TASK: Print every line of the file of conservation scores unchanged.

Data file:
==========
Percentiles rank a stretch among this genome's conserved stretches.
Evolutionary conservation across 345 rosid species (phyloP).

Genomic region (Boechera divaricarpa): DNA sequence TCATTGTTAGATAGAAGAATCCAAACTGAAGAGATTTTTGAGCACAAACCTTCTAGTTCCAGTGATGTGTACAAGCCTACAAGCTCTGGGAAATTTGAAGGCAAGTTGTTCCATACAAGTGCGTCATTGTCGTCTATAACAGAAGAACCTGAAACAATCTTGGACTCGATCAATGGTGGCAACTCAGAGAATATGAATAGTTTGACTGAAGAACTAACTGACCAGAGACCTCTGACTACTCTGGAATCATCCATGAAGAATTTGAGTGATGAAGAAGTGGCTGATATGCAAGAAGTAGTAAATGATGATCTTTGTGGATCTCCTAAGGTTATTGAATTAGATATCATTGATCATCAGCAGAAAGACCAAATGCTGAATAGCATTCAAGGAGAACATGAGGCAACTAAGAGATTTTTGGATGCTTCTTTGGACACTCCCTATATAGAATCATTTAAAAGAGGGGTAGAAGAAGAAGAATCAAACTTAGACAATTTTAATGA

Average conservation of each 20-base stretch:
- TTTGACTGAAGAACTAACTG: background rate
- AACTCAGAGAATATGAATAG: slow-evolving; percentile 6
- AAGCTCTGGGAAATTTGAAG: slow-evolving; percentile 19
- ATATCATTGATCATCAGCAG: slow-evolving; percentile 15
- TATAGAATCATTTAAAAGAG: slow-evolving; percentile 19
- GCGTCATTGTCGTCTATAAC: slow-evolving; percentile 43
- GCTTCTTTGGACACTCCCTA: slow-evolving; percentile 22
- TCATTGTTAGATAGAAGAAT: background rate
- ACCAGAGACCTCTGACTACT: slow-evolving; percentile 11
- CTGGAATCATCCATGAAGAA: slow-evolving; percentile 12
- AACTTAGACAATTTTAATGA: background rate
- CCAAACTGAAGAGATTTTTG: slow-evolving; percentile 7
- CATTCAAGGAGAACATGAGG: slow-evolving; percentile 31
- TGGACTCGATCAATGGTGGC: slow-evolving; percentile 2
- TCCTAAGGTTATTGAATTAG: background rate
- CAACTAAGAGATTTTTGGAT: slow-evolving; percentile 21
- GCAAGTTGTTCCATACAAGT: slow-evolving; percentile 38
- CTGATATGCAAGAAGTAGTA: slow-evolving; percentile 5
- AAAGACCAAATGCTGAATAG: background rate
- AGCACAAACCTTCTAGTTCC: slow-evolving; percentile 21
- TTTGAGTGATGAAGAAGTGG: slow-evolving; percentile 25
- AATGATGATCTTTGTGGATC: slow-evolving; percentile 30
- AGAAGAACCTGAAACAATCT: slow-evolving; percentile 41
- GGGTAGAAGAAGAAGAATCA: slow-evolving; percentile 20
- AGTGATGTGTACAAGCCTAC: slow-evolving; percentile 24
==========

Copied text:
Percentiles rank a stretch among this genome's conserved stretches.
Evolutionary conservation across 345 rosid species (phyloP).

Genomic region (Boechera divaricarpa): DNA sequence TCATTGTTAGATAGAAGAATCCAAACTGAAGAGATTTTTGAGCACAAACCTTCTAGTTCCAGTGATGTGTACAAGCCTACAAGCTCTGGGAAATTTGAAGGCAAGTTGTTCCATACAAGTGCGTCATTGTCGTCTATAACAGAAGAACCTGAAACAATCTTGGACTCGATCAATGGTGGCAACTCAGAGAATATGAATAGTTTGACTGAAGAACTAACTGACCAGAGACCTCTGACTACTCTGGAATCATCCATGAAGAATTTGAGTGATGAAGAAGTGGCTGATATGCAAGAAGTAGTAAATGATGATCTTTGTGGATCTCCTAAGGTTATTGAATTAGATATCATTGATCATCAGCAGAAAGACCAAATGCTGAATAGCATTCAAGGAGAACATGAGGCAACTAAGAGATTTTTGGATGCTTCTTTGGACACTCCCTATATAGAATCATTTAAAAGAGGGGTAGAAGAAGAAGAATCAAACTTAGACAATTTTAATGA

Average conservation of each 20-base stretch:
- TTTGACTGAAGAACTAACTG: background rate
- AACTCAGAGAATATGAATAG: slow-evolving; percentile 6
- AAGCTCTGGGAAATTTGAAG: slow-evolving; percentile 19
- ATATCATTGATCATCAGCAG: slow-evolving; percentile 15
- TATAGAATCATTTAAAAGAG: slow-evolving; percentile 19
- GCGTCATTGTCGTCTATAAC: slow-evolving; percentile 43
- GCTTCTTTGGACACTCCCTA: slow-evolving; percentile 22
- TCATTGTTAGATAGAAGAAT: background rate
- ACCAGAGACCTCTGACTACT: slow-evolving; percentile 11
- CTGGAATCATCCATGAAGAA: slow-evolving; percentile 12
- AACTTAGACAATTTTAATGA: background rate
- CCAAACTGAAGAGATTTTTG: slow-evolving; percentile 7
- CATTCAAGGAGAACATGAGG: slow-evolving; percentile 31
- TGGACTCGATCAATGGTGGC: slow-evolving; percentile 2
- TCCTAAGGTTATTGAATTAG: background rate
- CAACTAAGAGATTTTTGGAT: slow-evolving; percentile 21
- GCAAGTTGTTCCATACAAGT: slow-evolving; percentile 38
- CTGATATGCAAGAAGTAGTA: slow-evolving; percentile 5
- AAAGACCAAATGCTGAATAG: background rate
- AGCACAAACCTTCTAGTTCC: slow-evolving; percentile 21
- TTTGAGTGATGAAGAAGTGG: slow-evolving; percentile 25
- AATGATGATCTTTGTGGATC: slow-evolving; percentile 30
- AGAAGAACCTGAAACAATCT: slow-evolving; percentile 41
- GGGTAGAAGAAGAAGAATCA: slow-evolving; percentile 20
- AGTGATGTGTACAAGCCTAC: slow-evolving; percentile 24